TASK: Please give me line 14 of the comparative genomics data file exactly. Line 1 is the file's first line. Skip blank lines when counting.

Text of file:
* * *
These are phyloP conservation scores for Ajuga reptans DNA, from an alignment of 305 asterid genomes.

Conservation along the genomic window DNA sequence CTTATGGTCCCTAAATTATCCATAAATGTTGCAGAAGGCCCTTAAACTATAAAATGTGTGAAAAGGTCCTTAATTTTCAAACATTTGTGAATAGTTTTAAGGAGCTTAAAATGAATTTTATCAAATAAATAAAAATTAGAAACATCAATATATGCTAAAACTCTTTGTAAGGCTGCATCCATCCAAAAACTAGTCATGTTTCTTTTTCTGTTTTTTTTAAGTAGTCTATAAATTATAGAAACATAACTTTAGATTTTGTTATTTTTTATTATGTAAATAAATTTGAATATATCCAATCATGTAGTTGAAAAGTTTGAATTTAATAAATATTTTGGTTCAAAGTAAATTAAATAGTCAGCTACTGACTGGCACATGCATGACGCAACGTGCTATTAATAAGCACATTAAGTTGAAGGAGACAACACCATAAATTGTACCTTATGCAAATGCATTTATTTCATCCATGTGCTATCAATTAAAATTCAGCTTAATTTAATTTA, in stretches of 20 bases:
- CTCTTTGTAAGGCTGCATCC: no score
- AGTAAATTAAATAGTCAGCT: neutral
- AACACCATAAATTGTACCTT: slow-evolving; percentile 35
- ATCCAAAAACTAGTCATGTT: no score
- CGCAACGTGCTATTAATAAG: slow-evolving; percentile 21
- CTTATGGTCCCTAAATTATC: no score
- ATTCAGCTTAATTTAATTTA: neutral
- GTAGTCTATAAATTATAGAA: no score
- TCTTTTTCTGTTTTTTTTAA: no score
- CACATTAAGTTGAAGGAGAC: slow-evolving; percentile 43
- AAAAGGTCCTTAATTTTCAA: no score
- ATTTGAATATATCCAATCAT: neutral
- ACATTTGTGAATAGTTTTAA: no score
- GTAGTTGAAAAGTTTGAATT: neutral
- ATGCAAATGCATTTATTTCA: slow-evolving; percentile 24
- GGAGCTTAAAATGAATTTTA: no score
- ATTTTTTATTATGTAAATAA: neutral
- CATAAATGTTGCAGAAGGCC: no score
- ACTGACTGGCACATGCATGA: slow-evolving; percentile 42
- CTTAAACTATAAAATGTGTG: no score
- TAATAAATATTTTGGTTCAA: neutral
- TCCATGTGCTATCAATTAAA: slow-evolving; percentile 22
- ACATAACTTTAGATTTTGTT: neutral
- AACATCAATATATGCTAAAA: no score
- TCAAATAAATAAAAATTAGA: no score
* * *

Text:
- ATTTGAATATATCCAATCAT: neutral